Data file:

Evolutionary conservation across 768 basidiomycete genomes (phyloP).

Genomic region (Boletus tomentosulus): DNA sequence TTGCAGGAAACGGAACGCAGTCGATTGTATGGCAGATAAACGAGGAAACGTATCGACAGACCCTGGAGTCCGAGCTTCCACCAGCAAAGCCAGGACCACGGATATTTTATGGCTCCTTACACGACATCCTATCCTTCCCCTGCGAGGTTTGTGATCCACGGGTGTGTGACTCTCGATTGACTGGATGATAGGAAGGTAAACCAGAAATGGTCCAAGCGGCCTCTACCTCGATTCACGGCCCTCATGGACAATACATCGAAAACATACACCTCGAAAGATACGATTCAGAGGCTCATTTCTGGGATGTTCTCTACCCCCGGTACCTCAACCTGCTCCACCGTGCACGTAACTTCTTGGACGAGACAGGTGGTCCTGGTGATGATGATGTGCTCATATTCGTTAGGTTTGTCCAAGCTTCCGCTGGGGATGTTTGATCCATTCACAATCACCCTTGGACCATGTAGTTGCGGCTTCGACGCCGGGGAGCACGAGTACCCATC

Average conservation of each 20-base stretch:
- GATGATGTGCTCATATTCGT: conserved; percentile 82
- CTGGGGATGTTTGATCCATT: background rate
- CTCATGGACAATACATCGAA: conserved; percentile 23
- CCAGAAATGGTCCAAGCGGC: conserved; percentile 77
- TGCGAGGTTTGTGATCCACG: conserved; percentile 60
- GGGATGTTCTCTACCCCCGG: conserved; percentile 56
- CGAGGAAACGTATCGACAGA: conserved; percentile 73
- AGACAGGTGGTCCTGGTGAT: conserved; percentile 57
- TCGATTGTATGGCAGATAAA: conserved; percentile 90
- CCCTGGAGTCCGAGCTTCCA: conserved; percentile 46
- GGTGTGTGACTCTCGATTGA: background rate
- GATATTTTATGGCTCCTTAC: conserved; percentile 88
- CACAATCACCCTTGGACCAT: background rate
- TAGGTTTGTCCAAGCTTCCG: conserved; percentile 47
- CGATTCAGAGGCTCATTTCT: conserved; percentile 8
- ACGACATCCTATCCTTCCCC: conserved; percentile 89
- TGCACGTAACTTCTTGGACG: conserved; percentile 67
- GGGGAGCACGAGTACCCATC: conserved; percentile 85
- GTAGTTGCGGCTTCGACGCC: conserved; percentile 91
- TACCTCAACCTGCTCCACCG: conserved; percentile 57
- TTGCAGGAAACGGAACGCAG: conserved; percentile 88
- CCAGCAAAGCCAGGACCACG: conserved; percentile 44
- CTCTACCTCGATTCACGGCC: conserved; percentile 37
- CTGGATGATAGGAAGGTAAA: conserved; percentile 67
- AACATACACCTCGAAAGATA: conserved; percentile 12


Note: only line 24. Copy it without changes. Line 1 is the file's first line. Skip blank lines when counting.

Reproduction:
- TTGCAGGAAACGGAACGCAG: conserved; percentile 88